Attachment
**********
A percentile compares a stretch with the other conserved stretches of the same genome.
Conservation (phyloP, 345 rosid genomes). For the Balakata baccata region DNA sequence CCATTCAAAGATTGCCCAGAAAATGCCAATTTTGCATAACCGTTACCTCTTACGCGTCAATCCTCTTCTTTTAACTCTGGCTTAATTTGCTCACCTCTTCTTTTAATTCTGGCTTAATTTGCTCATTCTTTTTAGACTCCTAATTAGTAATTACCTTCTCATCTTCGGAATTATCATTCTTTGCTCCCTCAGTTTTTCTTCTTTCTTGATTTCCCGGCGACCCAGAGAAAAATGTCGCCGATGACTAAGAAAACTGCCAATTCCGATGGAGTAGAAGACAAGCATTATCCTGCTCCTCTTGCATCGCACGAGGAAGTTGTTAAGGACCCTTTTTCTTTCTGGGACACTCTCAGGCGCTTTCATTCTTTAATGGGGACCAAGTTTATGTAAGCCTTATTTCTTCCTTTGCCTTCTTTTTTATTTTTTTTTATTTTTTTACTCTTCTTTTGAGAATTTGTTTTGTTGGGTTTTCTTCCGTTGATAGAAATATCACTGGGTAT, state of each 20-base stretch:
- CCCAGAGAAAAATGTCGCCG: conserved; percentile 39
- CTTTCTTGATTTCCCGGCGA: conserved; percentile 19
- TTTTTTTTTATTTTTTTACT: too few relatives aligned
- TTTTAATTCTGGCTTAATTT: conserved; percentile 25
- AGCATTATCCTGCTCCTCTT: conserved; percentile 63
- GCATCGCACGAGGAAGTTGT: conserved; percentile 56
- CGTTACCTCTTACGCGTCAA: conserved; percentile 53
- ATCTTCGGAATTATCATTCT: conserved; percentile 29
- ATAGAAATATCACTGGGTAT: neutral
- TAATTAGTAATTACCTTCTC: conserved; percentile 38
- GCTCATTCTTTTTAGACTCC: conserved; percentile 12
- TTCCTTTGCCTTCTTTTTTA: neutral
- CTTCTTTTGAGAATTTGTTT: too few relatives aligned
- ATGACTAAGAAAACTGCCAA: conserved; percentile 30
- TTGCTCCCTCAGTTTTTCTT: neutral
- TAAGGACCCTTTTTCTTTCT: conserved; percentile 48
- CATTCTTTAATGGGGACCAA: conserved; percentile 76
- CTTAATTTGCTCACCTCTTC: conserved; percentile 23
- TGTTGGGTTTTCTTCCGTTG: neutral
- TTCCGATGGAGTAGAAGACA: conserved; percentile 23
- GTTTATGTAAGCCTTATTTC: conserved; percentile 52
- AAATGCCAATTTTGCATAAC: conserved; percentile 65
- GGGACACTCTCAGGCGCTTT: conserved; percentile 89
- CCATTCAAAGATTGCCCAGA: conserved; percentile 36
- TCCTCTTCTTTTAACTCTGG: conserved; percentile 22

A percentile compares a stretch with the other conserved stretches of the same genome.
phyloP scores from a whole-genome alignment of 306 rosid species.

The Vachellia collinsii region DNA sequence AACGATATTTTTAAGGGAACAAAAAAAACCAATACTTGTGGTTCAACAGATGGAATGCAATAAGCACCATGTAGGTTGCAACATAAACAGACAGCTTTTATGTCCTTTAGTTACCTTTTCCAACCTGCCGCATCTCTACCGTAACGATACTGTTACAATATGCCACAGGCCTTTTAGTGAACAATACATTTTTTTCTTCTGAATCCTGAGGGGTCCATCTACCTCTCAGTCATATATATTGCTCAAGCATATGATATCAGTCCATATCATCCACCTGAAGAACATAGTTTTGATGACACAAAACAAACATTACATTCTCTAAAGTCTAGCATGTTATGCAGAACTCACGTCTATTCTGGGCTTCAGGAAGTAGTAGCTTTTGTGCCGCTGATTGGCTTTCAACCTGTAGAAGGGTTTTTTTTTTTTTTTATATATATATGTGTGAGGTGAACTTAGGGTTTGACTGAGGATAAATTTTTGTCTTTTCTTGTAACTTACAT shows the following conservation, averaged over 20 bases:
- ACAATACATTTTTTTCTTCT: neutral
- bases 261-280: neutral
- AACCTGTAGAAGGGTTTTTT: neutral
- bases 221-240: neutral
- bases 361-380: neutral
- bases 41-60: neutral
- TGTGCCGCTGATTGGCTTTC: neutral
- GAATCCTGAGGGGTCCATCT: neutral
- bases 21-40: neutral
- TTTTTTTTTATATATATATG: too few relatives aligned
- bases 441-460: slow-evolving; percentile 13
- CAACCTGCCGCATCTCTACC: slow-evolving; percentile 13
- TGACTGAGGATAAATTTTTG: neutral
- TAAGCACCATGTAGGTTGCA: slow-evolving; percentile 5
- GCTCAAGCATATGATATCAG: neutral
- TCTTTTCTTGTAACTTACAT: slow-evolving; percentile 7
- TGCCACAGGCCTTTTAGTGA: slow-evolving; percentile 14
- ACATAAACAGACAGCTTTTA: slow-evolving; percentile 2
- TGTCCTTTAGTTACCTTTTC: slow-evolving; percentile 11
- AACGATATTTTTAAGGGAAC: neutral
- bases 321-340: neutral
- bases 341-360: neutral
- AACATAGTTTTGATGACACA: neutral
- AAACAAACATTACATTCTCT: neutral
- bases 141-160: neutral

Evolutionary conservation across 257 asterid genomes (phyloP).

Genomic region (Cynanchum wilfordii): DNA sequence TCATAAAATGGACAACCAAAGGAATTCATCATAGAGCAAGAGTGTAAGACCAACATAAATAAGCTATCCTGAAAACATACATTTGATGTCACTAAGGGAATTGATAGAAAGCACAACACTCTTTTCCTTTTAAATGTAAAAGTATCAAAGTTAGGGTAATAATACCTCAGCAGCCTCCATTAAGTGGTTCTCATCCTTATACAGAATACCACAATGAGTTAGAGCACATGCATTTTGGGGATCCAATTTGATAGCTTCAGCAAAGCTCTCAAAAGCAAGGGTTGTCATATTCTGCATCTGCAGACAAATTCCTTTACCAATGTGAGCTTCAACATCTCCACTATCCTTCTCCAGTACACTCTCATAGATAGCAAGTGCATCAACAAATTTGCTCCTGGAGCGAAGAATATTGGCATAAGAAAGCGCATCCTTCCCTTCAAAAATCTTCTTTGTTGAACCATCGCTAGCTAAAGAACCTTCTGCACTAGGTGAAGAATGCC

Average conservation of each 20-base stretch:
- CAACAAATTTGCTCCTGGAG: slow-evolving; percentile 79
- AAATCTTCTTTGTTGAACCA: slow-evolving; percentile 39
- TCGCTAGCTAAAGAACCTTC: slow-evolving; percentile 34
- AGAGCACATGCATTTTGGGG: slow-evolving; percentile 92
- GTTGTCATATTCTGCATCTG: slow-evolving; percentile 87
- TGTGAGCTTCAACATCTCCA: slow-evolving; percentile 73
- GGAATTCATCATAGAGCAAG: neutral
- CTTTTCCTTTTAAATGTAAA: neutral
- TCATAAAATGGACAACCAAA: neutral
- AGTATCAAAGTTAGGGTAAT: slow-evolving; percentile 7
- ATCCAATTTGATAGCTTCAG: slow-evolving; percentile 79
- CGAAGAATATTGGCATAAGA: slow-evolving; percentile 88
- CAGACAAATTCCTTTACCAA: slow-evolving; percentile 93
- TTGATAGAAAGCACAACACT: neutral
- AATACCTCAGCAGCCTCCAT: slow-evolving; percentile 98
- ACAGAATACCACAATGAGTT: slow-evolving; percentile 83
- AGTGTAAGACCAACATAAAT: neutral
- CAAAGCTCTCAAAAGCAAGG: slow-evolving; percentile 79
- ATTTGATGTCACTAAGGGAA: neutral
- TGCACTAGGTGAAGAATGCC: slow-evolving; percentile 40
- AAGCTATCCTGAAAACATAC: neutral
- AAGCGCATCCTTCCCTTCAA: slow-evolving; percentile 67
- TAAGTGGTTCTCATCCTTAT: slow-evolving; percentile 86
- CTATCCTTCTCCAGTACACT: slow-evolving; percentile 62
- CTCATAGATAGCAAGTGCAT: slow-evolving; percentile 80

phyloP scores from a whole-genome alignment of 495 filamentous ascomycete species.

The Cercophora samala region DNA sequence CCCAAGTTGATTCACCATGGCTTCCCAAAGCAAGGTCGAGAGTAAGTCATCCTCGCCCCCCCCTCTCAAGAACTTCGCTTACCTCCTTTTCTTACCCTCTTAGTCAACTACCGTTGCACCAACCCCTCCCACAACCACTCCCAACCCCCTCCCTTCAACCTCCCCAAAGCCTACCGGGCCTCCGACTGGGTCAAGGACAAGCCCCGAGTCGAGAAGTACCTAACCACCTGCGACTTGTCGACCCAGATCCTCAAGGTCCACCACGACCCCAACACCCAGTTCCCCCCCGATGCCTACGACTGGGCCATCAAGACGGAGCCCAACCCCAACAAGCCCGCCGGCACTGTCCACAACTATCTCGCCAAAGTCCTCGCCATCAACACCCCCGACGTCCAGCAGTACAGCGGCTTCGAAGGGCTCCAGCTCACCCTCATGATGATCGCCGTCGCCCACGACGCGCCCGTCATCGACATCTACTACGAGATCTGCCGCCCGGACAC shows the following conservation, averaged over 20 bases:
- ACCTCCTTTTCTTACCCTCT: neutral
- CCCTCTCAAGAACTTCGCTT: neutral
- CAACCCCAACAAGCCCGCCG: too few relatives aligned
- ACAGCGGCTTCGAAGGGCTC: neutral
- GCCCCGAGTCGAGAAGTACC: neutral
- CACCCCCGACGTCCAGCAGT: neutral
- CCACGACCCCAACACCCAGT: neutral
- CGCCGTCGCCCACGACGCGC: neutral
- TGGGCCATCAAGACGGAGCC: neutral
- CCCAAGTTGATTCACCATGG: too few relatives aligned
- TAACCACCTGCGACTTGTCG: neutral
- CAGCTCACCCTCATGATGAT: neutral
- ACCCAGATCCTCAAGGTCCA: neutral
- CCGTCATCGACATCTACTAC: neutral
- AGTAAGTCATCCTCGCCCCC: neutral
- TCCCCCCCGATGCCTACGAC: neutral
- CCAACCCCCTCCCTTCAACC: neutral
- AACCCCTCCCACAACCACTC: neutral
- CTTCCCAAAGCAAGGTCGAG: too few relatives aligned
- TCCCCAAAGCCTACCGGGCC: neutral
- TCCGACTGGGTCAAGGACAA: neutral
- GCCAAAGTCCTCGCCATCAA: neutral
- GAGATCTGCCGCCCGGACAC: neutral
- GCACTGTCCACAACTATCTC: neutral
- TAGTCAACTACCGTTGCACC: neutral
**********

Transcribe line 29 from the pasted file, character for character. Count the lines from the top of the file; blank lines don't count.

phyloP scores from a whole-genome alignment of 306 rosid species.